Poster Presentation Australian Diabetes Society and the Australian Diabetes Educators Association Annual Scientific Meeting 2014

Beta cell response to intravenous glucose improves following gastric band surgery and predicts diabetes remission: secondary outcomes of a randomised controlled trial. (#336)

John M Wentworth 1 2 3 , Paul E O'Brien 2
  1. WEHI, Parkville, VIC, Australia
  2. Monash University Centre for Obesity Research and Education, Prahran, Australia
  3. Royal Melbourne Hospital, Monash Centre for Obesity Research and Education and Walter and Eliza Hall Institute, Melbourne, VIC, Australia


To determine the effect of laparoscopic adjustable gastric banding (LAGB) on beta cell function.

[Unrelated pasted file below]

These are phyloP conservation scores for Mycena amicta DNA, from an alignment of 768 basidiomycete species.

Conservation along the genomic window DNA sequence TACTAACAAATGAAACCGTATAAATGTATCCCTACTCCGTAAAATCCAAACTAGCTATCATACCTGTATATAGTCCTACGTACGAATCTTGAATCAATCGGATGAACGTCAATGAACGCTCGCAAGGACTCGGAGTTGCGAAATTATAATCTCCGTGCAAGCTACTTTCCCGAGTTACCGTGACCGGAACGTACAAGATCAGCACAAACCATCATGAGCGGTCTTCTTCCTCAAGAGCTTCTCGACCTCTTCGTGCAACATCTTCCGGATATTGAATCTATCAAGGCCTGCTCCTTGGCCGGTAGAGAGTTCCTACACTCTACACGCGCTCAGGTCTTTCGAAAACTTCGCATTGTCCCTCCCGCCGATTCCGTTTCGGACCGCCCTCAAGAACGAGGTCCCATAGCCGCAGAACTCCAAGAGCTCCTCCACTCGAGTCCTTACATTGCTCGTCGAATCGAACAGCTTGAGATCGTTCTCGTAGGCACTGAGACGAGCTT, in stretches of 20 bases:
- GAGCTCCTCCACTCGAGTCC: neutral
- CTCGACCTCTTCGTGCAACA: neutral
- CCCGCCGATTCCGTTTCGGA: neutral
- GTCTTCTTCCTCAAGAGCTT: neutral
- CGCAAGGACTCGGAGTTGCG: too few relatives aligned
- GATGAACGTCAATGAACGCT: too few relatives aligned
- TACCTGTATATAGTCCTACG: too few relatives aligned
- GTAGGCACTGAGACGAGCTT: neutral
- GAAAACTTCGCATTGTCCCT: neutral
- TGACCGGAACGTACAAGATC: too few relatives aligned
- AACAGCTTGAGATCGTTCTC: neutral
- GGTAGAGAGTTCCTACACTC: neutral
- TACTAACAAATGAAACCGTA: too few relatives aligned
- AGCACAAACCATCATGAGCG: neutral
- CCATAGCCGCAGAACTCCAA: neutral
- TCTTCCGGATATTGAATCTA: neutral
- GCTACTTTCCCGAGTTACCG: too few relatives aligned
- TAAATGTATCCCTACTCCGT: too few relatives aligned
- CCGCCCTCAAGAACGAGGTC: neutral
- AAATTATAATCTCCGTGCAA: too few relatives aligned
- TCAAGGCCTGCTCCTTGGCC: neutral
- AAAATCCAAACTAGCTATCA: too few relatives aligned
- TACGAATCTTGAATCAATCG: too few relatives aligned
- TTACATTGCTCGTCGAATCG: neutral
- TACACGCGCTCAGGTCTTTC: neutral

Research Design and Methods

We studied 44 overweight but not obese people with type 2 diabetes who participated in a randomized trial whose primary outcome was the rate of diabetes remission after two years of multidisciplinary diabetes care (MDC group) or multidisciplinary care combined with LAGB. Beta cell function was defined as the C-peptide response to intravenous glucose over 15 minutes, normalized to the glucose increment (insulinogenic index). Insulin sensitivity was determined by the homeostatic model and multiplied by the insulinogenic index to determine the disposition index.


Twelve and two participants in the LAGB and MDC groups respectively were in diabetes remission at two years. Beta cell function and disposition index improved significantly in the LAGB group but not in MDC participants, and correlated robustly with beta cell function calculated using the homeostatic model (HOMA-B). Baseline HOMA-B, and insulinogenic and disposition indices were associated with diabetes remission following LAGB, whereas weight loss and diabetes duration were not. 


Beta cell function in overweight people with diabetes improves two years after gastric band surgery and predicts diabetes remission.